Republican Senator Lisa Murkowski voted against advancing the Supreme Court nomination of Brett Kavanaugh, while Democrat Joe Manchin backed it -- a sign that the final outcome will come down to a slim margin given the intense pressure on both parties.
Murkowski and Manchin both broke with their parties in Friday’s 51-49 vote on Kavanaugh, whose nomination by President Donald Trump has become emblematic of the nation’s deep political divide.
“In my view he’s not the best man for the court at this time,” Murkowski told reporters after her vote. “This has truly been the most difficult evaluation of a decision that I have ever had to make.”
Alaska’s Murkowski has supported abortion rights, and officials in the state have raised concerns about Kavanaugh’s views on tribal rights, an important issue in her state. Alaska’s governor and lieutenant governor, both of whom are running for re-election as independents, had announced their opposition to Kavanaugh.
The Alaskan has staked her political career on being attentive to local concerns and interests. In 2010 she won her Senate re-election race as a write-in candidate, a rarity, after she was defeated in the Republican primary by a conservative Tea Party candidate.
While Murkowski won’t have to run for Senate again until 2022, Manchin is up for re-election Nov. 6 in West Virginia, a state Trump won by a wide margin. Manchin has remained popular in the state in part by cultivating an image of independence. The few polls of West Virginia voters ahead of next month’s vote have shown him with a significant lead over Republican Patrick Morrisey, the state’s attorney general.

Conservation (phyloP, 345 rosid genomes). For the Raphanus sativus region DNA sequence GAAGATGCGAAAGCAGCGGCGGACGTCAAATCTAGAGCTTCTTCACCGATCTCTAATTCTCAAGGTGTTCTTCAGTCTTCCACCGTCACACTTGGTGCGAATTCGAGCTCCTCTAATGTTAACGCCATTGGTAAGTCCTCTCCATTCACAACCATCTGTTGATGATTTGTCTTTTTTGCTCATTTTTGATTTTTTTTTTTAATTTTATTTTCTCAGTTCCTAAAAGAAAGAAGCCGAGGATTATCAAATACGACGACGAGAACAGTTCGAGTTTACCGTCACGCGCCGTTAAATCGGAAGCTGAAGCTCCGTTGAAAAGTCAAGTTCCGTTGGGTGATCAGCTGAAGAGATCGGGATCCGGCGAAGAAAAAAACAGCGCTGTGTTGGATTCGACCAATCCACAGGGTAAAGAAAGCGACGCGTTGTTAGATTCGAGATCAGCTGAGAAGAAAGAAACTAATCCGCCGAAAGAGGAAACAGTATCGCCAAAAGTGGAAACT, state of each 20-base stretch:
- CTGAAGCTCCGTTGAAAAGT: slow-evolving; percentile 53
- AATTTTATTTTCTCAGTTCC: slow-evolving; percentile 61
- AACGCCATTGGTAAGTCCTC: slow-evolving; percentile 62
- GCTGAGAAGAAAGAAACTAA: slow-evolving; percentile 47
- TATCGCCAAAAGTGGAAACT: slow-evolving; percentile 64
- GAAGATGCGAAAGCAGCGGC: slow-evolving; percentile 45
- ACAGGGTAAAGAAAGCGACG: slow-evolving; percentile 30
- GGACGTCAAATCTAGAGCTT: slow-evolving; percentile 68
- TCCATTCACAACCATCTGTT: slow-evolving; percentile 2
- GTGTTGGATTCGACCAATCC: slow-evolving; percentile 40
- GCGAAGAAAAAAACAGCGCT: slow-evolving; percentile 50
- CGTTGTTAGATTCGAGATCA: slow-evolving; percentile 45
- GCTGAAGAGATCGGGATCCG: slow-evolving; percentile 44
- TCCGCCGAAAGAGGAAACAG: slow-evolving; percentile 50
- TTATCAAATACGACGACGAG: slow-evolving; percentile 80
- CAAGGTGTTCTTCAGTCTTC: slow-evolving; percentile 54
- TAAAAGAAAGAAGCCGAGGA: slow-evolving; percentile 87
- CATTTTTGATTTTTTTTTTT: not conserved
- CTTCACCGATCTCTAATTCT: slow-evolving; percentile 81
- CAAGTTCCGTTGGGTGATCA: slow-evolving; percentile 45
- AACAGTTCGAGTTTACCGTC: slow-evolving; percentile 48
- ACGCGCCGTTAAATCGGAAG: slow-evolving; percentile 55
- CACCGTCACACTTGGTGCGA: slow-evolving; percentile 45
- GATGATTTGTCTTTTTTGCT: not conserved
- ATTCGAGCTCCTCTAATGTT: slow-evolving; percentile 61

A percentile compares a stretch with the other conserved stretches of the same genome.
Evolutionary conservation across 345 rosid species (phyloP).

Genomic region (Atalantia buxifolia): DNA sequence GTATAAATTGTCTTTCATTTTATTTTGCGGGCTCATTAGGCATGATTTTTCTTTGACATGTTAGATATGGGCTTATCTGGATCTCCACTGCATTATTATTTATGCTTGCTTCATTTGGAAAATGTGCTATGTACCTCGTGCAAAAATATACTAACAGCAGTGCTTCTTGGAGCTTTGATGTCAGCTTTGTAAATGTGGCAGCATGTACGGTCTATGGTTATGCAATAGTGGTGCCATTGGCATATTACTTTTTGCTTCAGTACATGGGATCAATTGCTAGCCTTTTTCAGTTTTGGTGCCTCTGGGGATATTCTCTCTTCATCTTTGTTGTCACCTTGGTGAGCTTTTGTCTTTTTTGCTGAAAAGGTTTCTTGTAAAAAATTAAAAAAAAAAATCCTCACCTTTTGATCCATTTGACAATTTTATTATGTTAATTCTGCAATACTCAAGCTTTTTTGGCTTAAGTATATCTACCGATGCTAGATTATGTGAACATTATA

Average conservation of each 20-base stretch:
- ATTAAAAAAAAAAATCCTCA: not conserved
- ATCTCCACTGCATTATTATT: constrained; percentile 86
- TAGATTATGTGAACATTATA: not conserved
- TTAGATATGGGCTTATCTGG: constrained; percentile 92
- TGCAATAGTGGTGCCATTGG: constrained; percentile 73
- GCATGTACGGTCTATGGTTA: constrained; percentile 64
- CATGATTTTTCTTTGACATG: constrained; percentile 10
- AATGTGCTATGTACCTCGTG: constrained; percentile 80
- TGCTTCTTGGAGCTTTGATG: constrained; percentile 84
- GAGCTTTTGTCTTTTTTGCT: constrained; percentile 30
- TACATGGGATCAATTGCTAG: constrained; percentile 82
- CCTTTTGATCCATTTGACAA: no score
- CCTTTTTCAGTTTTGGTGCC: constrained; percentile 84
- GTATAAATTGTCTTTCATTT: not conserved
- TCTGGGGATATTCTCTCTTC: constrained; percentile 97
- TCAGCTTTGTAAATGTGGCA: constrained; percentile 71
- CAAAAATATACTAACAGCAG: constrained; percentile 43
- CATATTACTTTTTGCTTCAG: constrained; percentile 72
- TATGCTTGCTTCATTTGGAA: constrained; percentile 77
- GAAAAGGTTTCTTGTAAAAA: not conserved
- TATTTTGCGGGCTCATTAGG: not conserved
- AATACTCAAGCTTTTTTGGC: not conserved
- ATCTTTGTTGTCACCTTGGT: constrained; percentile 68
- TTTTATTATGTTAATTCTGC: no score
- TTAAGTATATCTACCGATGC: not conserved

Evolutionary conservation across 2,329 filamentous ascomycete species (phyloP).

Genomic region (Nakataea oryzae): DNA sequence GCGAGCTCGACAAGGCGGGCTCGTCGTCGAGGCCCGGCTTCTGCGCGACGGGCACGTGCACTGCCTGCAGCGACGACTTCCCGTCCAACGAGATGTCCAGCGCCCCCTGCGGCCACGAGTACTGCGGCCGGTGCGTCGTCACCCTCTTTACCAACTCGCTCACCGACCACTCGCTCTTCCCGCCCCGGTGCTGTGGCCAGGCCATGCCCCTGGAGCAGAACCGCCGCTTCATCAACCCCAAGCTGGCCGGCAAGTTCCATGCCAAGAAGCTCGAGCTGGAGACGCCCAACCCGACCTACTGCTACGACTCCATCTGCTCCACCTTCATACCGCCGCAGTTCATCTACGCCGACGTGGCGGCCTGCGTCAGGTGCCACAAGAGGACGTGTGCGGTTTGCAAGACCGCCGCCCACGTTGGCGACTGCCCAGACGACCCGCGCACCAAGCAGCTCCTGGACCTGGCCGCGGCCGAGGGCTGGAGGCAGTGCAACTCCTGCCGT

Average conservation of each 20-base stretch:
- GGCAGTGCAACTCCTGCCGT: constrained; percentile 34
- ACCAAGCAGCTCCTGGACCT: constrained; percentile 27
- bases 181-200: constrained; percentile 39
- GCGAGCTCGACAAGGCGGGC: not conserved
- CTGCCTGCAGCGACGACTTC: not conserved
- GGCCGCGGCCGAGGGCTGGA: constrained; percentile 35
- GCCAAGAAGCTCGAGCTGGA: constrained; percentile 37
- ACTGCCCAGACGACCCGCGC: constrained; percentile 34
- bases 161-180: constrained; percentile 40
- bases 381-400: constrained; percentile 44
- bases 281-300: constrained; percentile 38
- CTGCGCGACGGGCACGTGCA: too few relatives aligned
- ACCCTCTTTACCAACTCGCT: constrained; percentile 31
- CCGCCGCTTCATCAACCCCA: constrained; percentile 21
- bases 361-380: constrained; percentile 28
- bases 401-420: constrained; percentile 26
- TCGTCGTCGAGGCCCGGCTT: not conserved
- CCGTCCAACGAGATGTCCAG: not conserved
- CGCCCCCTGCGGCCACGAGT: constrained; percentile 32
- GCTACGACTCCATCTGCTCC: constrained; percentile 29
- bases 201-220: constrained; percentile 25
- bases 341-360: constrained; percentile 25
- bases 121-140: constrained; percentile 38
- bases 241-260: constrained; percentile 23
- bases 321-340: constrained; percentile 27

Another Democrat facing a tough re-election battle in a Trump state, Heidi Heitkamp of North Dakota, announced Thursday she’d vote against Kavanaugh. Her opponent, Republican Representative Kevin Cramer, accused her of deciding to “vote with Chuck Schumer, and not the people of North Dakota.” Schumer is the Senate Democratic leader. Two polls taken in the state last month showed Cramer with a comfortable lead.
The other four Democrats in toss-up re-election contests -- Florida’s Bill Nelson, Missouri’s Claire McCaskill, Indiana’s Joe Donnelly and Montana’s Jon Tester -- also voted against advancing Kavanaugh. But in a sign of the delicate political balance, Democrat Phil Bredesen, who’s running in a close race for an open Senate seat in heavily Republican Tennessee, said they he would vote “yes” on Kavanaugh’s confirmation if he were in office.
Two other closely watched senators, Republicans Jeff Flake of Arizona and Susan Collins of Maine, voted to advance Kavanaugh’s nomination. However, a vote to advance doesn’t bind a Senator to vote in favor of confirmation.
Collins said she’ll announce her decision on whether to vote to confirm Kavanaugh later on Friday. Flake, who’s retiring from the Senate at the end of the current term, told reporters that he’ll vote for Kavanaugh’s confirmation when it comes to a vote on Saturday.
As the Senate roll call proceeded on Friday, Murkowski knew the outcome wasn’t in doubt by the time it came to her. She looked down for a while, closed her eyes, then looked up and seemed to have resolved any doubt on how she would vote. She then stood up, and softly said “no.”
Kavanaugh’s nomination was destined to come in the middle of an election year partisan fight, but the intensity accelerated after a California college professor accused him of sexually assaulting her when they both were in high school. Kavanaugh has vehemently denied the charge, as well as accusations of sexual misconduct by two other women.
Both parties have reported a surge in donations and voter interest since the accusations against Kavanaugh became public just weeks before midterm elections that will decide control of Congress. While Democrats are in good position to take the House majority from Republicans, the party has a more difficult path in the Senate.